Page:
Search Results
First Aired - 04/05/2009 09:00AM Download MP3 (Full Episode)
Hosted By
Patright
Sponsored by
Edw116_150x150_042910sm
This week's Q Report is about beginnings: the roots of the mind, new connectivity in rural America, and reclaiming pre-industrial food systems.

To comment on this episode click here. There are currently Comments

Hosted By
Eat-your-words
Sponsored by
Edw116_150x150_042910sm
This week on Eat Your Words, host Talia Ralph gets into the meat and grits of Southern food with Francis Lam, Top Chef judge, food writer, and the editor of Cornbread Nation 7, an anthology of the best southern food writing in recent years. From its hazy geographic boundaries to the wealth and layering of cultures and tastes, the Southern United States is more than just a spot on the map. Lam -- himself a self-described honorary Southerner, hailing from New Jersey -- addresses some tough questions about the Dixie and its foodways. He also shares his own misguided preconceptions and stories about Southern hospitality. Is Virginia the south? Is Miami, Florida? Are you still Southern if you've lived in New York for the last 10 years? Yes, yes and yes, according to this expansive collection of writing. Curious? Craving some good quality barbecue talk? Tune in to this episode for more! This program was brought to you Edwards VA Ham.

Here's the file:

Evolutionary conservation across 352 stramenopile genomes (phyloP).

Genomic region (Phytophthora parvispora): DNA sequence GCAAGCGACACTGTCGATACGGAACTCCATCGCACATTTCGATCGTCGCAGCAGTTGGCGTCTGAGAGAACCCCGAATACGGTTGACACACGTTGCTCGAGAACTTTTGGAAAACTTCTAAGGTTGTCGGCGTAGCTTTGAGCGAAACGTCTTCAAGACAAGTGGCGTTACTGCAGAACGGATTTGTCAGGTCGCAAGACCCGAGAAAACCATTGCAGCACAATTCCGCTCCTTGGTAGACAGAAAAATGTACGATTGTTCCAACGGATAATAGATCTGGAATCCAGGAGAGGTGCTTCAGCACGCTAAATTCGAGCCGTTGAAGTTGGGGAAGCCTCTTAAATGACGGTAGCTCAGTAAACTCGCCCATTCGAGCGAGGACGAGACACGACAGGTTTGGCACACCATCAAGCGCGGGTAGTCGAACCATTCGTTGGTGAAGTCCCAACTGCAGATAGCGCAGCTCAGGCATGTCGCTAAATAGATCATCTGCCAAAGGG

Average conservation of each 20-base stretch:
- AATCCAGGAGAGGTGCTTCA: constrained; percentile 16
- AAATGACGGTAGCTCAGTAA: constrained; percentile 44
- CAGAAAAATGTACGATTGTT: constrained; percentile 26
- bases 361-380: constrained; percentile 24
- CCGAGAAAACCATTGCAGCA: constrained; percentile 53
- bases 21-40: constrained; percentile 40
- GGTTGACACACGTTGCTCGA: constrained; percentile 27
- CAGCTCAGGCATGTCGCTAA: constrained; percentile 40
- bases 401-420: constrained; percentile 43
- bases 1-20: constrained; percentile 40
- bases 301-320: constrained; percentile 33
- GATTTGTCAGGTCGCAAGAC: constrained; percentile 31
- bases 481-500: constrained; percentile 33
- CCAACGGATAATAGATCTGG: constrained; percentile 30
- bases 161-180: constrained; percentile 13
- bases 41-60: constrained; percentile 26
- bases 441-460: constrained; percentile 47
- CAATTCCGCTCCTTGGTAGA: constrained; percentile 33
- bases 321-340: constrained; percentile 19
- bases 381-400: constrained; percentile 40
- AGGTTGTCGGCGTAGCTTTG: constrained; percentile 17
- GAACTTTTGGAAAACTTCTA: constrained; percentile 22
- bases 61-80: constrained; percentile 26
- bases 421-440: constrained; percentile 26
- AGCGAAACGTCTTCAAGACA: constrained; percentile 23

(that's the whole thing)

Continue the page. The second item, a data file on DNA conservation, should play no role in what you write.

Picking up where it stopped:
"The idea of what it means to be Southern is in a lot of ways is the idea of what it means to be American - rightly or wrongly!" [05:00]

"I've intellectually come to realize you can't just broadly paint stereotypes of people and be comfortable with them. If you told me who I thought I would meet in Mississippi when I was 16, I'd be so embarrassed with what my 16 year self would say." [12:00]

"I think Southern food has become the national regional cuisine. We like the idea that it's a regional cuisine because it makes it seem more real. The fact that the South is perceived as being tradition minded feeds into that idea." [29:00]

--Francis Lam on Eat Your Words


To comment on this episode click here. There are currently Comments

Hosted By
Greenhorn-radio
Sponsored by
Cain-logotype-hrn-150
Today's featured farmers: Mary Bricker & Noah Jackson

Mary Bricker is an ecologist with a passion for natural history and and teaching. She has worked with students in the classroom, in school gardens and local natural areas, and on backpacking and sea kayaking wilderness trips. Her ecology research on species interactions has given her the perfect excuse to get her boots muddy in a wide range of locations and ecosystems: temperate rainforests in Oregon, tropical forests of Central America and East Africa, and western Montana prairies in all seasons.

Mary earned a B.A. in Biology from Lewis and Clark College and PhD in Ecology from the University of Montana. Before working with Forest Voices, she taught as an assistant professor of Biology at Pacific University in Oregon.

Noah Jackson is a conservation consultant and storyteller whose work combines photography, writing, and new media to document conservation and community issues. He has worked in Asia and Africa for over a decade, starting as a Peace Corps volunteer, and continuing through graduate work, a Fulbright fellowship, independent projects, and as an auditor and farmer trainer for the Rainforest Alliance. His storytelling work can be found in publications such as the National Geographic Traveler, the Rainforest Alliance Blog and Canopy newsletter.

Noah holds a BA in Anthropology and Environmental studies with a minor in Biology, from Bowdoin College, and a MS from the University of Montana School of Forestry.


To comment on this episode click here. There are currently Comments

SIGN UP FOR OUR NEWSLETTER

PARTNERS
FEATURED EVENTS